No matter what you earn or how you spend your days, having a cozy cash cushion behind you is a must. Not only will this protect you in emergencies, it’ll give you peace of mind.
You Never Know What The Future Holds
The truth is, you never know what the future holds. Maybe an expensive home appliance will break beyond repair, or maybe you’ll be forced to take a pay cut at work. The future is uncertain, and while this can be scary, having a cash cushion behind you can help to give you more security.
Having a cash cushion is also crucial if you have a business. After all, you don’t know for certain what will change, and what things will be like month to month. A cash cushion will ensure you can still pay your staff and do what you need to do to go on for the foreseeable future.
A cash cushion is important if you want to buy a house. It isn’t enough to simply have the deposit. By having a cash cushion, you show you are responsible with your finances and able to pay off what you need to pay whatever happens. A cash cushion can also protect you from smaller issues, such as accidentally going overdrawn by a small amount. The bank charges can be hefty!
It’s up to you if you want to have two different funds. For example, a larger emergency fund for things like job loss, vet bills, and the need to pay personal injury law firms after an unexpected accident. You could then have a smaller cash cushion in your checking account, anywhere from $100-$500 to protect you from overdraft fees and other things that might crop up. Although you won’t be overdrawn in the eyes of the bank, you should keep a mental note of where you’re at and consider yourself overdrawn, replenishing your cash cushion as soon as you can.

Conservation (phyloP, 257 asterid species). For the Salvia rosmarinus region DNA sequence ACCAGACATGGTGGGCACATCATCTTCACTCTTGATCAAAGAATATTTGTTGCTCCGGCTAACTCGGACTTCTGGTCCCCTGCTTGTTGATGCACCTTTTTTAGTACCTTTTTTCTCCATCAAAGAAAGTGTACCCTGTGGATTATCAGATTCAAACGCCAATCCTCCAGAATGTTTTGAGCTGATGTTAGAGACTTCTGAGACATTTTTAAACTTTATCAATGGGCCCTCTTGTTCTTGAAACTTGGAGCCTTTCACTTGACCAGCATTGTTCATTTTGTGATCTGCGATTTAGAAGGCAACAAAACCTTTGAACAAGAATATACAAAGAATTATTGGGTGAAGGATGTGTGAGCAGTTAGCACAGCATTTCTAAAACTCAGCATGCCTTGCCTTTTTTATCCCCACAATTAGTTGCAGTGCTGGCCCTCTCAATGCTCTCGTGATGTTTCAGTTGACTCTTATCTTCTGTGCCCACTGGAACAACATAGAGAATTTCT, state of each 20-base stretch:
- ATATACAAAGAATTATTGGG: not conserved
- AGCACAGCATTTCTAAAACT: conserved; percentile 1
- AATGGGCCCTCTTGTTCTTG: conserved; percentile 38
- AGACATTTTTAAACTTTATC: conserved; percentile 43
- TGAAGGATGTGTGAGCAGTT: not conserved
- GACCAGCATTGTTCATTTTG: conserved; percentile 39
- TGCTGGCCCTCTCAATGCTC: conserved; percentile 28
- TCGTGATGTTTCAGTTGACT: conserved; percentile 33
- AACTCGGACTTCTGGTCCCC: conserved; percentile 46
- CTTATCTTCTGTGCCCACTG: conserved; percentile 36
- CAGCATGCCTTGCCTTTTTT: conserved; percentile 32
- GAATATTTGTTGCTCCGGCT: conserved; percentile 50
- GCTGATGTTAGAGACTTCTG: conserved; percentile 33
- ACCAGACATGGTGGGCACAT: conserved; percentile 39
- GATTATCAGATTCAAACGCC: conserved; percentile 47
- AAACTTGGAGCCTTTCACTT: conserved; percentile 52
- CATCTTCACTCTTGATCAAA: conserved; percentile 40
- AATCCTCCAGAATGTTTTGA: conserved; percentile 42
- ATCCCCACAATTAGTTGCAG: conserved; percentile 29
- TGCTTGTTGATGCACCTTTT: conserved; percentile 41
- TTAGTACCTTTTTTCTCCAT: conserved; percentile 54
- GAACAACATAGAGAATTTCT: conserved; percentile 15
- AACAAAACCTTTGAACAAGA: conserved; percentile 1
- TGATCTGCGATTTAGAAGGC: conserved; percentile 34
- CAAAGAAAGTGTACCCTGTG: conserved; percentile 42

So, how can you go about creating the right cash cushion for you?
Risks and Responsibility – your risks and responsibilities can have many factors. Do you have children who depend on you? Is your job stable, or is there a chance you may lose it/get a pay cut at some point? Be realistic.
Essential Expenses – figure out your essential expenses, for example, food, heating and other bills, phone bill, etc. Then, consider how many months you’d like to have backing you up. Some say 6 months, but you might want more or less than this depending on what you feel comfortable with.
Any Other Needs – you might also want to put some money aside for things like unexpected vet and medical bills. You hopefully won’t need to use them, but at least you know they are there if you ever do.
Hopefully, you’ll start putting money into your cash cushion/emergency fund as soon as possible. You might panic and think you need to build it up right away, but you shouldn’t struggle. Do some calculations and contribute realistically each week/month.